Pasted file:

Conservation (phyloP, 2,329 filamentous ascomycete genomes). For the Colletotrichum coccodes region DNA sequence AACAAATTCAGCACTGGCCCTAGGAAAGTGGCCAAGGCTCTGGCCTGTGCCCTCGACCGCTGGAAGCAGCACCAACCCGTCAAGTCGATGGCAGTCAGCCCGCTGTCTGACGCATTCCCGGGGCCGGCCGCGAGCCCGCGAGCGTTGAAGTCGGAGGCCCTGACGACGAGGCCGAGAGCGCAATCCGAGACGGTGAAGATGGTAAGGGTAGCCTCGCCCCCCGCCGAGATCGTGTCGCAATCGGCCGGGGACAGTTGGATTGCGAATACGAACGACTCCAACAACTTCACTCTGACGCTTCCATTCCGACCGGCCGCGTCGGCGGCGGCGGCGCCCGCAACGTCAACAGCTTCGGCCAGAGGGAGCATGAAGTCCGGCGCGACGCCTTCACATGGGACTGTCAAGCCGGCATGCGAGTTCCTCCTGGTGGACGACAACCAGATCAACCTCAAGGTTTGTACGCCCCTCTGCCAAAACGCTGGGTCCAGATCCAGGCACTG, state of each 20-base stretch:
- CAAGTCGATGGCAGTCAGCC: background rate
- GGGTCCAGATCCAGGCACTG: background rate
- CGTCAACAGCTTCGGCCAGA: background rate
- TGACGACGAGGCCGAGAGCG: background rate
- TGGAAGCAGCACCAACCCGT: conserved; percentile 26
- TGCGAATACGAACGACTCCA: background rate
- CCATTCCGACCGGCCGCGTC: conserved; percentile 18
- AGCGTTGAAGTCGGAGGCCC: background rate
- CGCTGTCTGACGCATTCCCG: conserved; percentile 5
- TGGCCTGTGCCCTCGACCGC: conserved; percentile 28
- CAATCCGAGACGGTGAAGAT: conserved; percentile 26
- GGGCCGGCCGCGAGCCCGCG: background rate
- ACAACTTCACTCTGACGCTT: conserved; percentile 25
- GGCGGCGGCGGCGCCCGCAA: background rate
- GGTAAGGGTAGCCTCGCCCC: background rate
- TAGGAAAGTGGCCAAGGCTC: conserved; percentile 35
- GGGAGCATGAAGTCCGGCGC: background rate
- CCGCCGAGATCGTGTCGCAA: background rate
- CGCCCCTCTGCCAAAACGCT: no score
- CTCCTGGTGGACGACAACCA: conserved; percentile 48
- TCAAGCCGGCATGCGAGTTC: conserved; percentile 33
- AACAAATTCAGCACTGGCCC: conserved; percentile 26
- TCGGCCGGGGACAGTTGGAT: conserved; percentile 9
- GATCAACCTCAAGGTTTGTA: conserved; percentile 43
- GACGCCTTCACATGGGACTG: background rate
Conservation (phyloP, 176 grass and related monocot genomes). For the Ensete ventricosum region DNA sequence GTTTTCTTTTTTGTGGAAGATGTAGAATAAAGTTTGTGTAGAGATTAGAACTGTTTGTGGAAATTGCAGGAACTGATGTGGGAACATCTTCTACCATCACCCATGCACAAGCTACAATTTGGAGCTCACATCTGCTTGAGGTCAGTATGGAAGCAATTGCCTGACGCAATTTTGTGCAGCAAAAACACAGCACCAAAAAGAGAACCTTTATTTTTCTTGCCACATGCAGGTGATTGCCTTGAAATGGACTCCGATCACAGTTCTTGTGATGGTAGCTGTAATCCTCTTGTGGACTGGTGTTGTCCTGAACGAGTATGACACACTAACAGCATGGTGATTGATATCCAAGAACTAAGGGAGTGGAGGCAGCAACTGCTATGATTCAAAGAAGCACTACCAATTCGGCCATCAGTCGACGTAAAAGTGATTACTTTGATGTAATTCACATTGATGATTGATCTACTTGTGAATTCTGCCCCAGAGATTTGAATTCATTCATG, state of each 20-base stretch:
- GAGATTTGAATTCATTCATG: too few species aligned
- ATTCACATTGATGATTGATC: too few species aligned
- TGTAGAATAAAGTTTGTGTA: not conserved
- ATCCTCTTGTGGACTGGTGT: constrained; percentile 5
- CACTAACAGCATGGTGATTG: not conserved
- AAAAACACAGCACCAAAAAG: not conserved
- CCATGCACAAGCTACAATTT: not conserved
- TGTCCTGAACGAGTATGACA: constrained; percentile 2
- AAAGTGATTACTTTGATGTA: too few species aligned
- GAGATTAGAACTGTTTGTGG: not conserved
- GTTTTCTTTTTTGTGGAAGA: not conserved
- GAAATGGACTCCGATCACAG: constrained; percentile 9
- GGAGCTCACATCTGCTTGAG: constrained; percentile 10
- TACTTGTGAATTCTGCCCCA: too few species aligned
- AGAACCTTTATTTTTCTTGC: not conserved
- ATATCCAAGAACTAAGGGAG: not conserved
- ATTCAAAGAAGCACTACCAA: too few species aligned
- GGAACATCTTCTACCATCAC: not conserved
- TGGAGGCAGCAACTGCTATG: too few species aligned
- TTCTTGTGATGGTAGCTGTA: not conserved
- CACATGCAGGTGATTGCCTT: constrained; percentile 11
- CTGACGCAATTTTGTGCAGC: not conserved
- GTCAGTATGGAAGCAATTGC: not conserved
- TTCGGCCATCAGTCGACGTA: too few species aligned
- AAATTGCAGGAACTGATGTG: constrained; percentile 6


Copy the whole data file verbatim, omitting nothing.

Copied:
Conservation (phyloP, 2,329 filamentous ascomycete genomes). For the Colletotrichum coccodes region DNA sequence AACAAATTCAGCACTGGCCCTAGGAAAGTGGCCAAGGCTCTGGCCTGTGCCCTCGACCGCTGGAAGCAGCACCAACCCGTCAAGTCGATGGCAGTCAGCCCGCTGTCTGACGCATTCCCGGGGCCGGCCGCGAGCCCGCGAGCGTTGAAGTCGGAGGCCCTGACGACGAGGCCGAGAGCGCAATCCGAGACGGTGAAGATGGTAAGGGTAGCCTCGCCCCCCGCCGAGATCGTGTCGCAATCGGCCGGGGACAGTTGGATTGCGAATACGAACGACTCCAACAACTTCACTCTGACGCTTCCATTCCGACCGGCCGCGTCGGCGGCGGCGGCGCCCGCAACGTCAACAGCTTCGGCCAGAGGGAGCATGAAGTCCGGCGCGACGCCTTCACATGGGACTGTCAAGCCGGCATGCGAGTTCCTCCTGGTGGACGACAACCAGATCAACCTCAAGGTTTGTACGCCCCTCTGCCAAAACGCTGGGTCCAGATCCAGGCACTG, state of each 20-base stretch:
- CAAGTCGATGGCAGTCAGCC: background rate
- GGGTCCAGATCCAGGCACTG: background rate
- CGTCAACAGCTTCGGCCAGA: background rate
- TGACGACGAGGCCGAGAGCG: background rate
- TGGAAGCAGCACCAACCCGT: conserved; percentile 26
- TGCGAATACGAACGACTCCA: background rate
- CCATTCCGACCGGCCGCGTC: conserved; percentile 18
- AGCGTTGAAGTCGGAGGCCC: background rate
- CGCTGTCTGACGCATTCCCG: conserved; percentile 5
- TGGCCTGTGCCCTCGACCGC: conserved; percentile 28
- CAATCCGAGACGGTGAAGAT: conserved; percentile 26
- GGGCCGGCCGCGAGCCCGCG: background rate
- ACAACTTCACTCTGACGCTT: conserved; percentile 25
- GGCGGCGGCGGCGCCCGCAA: background rate
- GGTAAGGGTAGCCTCGCCCC: background rate
- TAGGAAAGTGGCCAAGGCTC: conserved; percentile 35
- GGGAGCATGAAGTCCGGCGC: background rate
- CCGCCGAGATCGTGTCGCAA: background rate
- CGCCCCTCTGCCAAAACGCT: no score
- CTCCTGGTGGACGACAACCA: conserved; percentile 48
- TCAAGCCGGCATGCGAGTTC: conserved; percentile 33
- AACAAATTCAGCACTGGCCC: conserved; percentile 26
- TCGGCCGGGGACAGTTGGAT: conserved; percentile 9
- GATCAACCTCAAGGTTTGTA: conserved; percentile 43
- GACGCCTTCACATGGGACTG: background rate
Conservation (phyloP, 176 grass and related monocot genomes). For the Ensete ventricosum region DNA sequence GTTTTCTTTTTTGTGGAAGATGTAGAATAAAGTTTGTGTAGAGATTAGAACTGTTTGTGGAAATTGCAGGAACTGATGTGGGAACATCTTCTACCATCACCCATGCACAAGCTACAATTTGGAGCTCACATCTGCTTGAGGTCAGTATGGAAGCAATTGCCTGACGCAATTTTGTGCAGCAAAAACACAGCACCAAAAAGAGAACCTTTATTTTTCTTGCCACATGCAGGTGATTGCCTTGAAATGGACTCCGATCACAGTTCTTGTGATGGTAGCTGTAATCCTCTTGTGGACTGGTGTTGTCCTGAACGAGTATGACACACTAACAGCATGGTGATTGATATCCAAGAACTAAGGGAGTGGAGGCAGCAACTGCTATGATTCAAAGAAGCACTACCAATTCGGCCATCAGTCGACGTAAAAGTGATTACTTTGATGTAATTCACATTGATGATTGATCTACTTGTGAATTCTGCCCCAGAGATTTGAATTCATTCATG, state of each 20-base stretch:
- GAGATTTGAATTCATTCATG: too few species aligned
- ATTCACATTGATGATTGATC: too few species aligned
- TGTAGAATAAAGTTTGTGTA: not conserved
- ATCCTCTTGTGGACTGGTGT: constrained; percentile 5
- CACTAACAGCATGGTGATTG: not conserved
- AAAAACACAGCACCAAAAAG: not conserved
- CCATGCACAAGCTACAATTT: not conserved
- TGTCCTGAACGAGTATGACA: constrained; percentile 2
- AAAGTGATTACTTTGATGTA: too few species aligned
- GAGATTAGAACTGTTTGTGG: not conserved
- GTTTTCTTTTTTGTGGAAGA: not conserved
- GAAATGGACTCCGATCACAG: constrained; percentile 9
- GGAGCTCACATCTGCTTGAG: constrained; percentile 10
- TACTTGTGAATTCTGCCCCA: too few species aligned
- AGAACCTTTATTTTTCTTGC: not conserved
- ATATCCAAGAACTAAGGGAG: not conserved
- ATTCAAAGAAGCACTACCAA: too few species aligned
- GGAACATCTTCTACCATCAC: not conserved
- TGGAGGCAGCAACTGCTATG: too few species aligned
- TTCTTGTGATGGTAGCTGTA: not conserved
- CACATGCAGGTGATTGCCTT: constrained; percentile 11
- CTGACGCAATTTTGTGCAGC: not conserved
- GTCAGTATGGAAGCAATTGC: not conserved
- TTCGGCCATCAGTCGACGTA: too few species aligned
- AAATTGCAGGAACTGATGTG: constrained; percentile 6